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Consumers and vendors alike should probably mark the second week of July on their 2018 calendars now.

Black Friday and Cyber Monday were the biggest shopping events of the year, but in its short three-year history many believe Amazon’s Prime Day has already taken over.

Earlier this week, Amazon hosted this year’s 30-hour event, featuring round-the-clock deals that rivaled those of the best offered during the holidays.

And because Amazon limits these offers to those with its $99-per-year Prime subscription, the site also says it added more Prime memberships in one day than ever before.

Amazon’s success on Prime Day provided even those vendors and sellers not offering Prime deals with increased sales, simply due the overwhelming amount of additional site traffic.

While Amazon hasn’t dished out specific numbers just yet, they are reporting 60 percent growth in sales over last year’s event, also surpassing its sales from Black Friday and Cyber Monday in 2016.

Amazon’s monumental sales on its mid-summer holiday has become only half the story, however.

Prior to Prime Day, consumer research firm Bazaarvoice estimated 76 percent of Prime Day shoppers would visit other retailer websites before making a purchase on Amazon.

It’s clear nearly all the other big players in the retail world were paying attention.

Most recognized the new shopping holiday, some choosing to compete with similar deals, specifically promoting not requiring a membership for purchase.

On Tuesday, Best Buy’s homepage stated, “Big Deals Day: Huge savings for everyone." Meanwhile, Target, J.C. Penny, Toys R Us, Dell, Kohl’s, Newegg, Macy’s, Sears, and Kohl’s all ran competitive deals during the Prime Day timeframe.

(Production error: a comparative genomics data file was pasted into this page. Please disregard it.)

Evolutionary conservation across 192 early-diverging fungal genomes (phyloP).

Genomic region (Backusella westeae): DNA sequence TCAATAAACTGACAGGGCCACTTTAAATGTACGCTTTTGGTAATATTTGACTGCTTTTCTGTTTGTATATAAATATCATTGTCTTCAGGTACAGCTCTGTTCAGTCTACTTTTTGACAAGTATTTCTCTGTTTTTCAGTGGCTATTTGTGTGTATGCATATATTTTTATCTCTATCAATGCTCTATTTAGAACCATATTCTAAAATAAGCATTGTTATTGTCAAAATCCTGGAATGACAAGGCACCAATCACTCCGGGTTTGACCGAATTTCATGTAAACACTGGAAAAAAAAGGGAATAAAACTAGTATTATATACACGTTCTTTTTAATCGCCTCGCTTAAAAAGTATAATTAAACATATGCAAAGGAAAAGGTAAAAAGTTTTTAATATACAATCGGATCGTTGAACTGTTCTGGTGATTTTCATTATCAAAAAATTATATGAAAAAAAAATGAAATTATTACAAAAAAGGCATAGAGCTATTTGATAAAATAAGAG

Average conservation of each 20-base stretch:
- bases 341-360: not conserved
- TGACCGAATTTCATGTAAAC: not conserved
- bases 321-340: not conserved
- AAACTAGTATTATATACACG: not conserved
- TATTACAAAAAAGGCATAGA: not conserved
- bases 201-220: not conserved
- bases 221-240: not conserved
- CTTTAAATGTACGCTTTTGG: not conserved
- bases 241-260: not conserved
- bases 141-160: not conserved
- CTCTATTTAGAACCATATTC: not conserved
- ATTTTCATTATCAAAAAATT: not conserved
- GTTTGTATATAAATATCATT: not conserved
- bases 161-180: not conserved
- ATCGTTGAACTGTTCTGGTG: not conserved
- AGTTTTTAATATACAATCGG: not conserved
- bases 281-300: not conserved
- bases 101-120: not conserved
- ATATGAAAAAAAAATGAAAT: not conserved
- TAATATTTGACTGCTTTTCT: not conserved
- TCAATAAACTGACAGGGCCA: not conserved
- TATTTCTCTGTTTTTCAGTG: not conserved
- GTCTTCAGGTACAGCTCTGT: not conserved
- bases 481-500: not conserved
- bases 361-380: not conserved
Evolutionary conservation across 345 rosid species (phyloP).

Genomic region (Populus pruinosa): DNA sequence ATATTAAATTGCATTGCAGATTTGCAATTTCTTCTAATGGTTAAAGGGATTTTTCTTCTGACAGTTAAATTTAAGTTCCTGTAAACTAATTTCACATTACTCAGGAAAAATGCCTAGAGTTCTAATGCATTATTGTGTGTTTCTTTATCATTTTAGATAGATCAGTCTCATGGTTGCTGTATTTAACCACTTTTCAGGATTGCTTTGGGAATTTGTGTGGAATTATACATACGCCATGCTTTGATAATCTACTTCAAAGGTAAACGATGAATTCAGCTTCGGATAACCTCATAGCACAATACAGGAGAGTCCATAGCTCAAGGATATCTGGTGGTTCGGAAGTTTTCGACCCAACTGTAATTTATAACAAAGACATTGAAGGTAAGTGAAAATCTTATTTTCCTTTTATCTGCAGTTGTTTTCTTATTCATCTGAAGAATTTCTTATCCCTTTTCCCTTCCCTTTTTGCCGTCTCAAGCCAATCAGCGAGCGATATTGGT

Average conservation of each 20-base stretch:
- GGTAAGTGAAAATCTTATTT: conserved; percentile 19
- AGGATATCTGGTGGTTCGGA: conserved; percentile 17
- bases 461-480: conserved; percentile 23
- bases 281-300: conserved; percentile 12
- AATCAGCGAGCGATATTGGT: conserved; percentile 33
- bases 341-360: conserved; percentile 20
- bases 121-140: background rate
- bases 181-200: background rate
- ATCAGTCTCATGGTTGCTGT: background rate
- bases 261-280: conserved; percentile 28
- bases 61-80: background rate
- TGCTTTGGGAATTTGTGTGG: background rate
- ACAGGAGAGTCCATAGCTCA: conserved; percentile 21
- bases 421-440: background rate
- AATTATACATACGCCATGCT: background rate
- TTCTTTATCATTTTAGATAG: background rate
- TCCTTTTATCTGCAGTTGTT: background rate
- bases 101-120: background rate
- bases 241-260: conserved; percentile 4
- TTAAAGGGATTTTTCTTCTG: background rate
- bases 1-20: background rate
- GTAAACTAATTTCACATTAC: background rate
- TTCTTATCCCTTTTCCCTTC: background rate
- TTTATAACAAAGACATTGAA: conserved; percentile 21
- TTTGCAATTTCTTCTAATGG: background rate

Wal-Mart, however, did not launch any special deals for Prime Day, and simply chose to stay competitive by price matching and vowing to offer, “great deals every day.”

Similarly, eBay advertised in email campaigns and on their website, "Their Prime Deal Is Our Everyday Deal: No membership, just smiles."

Yet with so many other retailers openly hopping on the speeding bus Amazon has created, these reactions by Wal-Mart and eBay could be interpreted simply as stubbornness to acknowledge a massive day for retail simply because it was created by one of its chief competitors.

All considered, however, one thing is bleakly clear: like it or not, Amazon has succeeded in making Prime Day undeniably one of the year’s most prolific shopping days.

In fact, so much so that it can no longer be ignored by competing retailers simply out of spite.

Just as each and every retailer -- from the big box to the corner boutique -- by now understands the importance of acknowledging and participating in Black Friday, the trend is quickly replicating itself for Amazon’s new international holiday.


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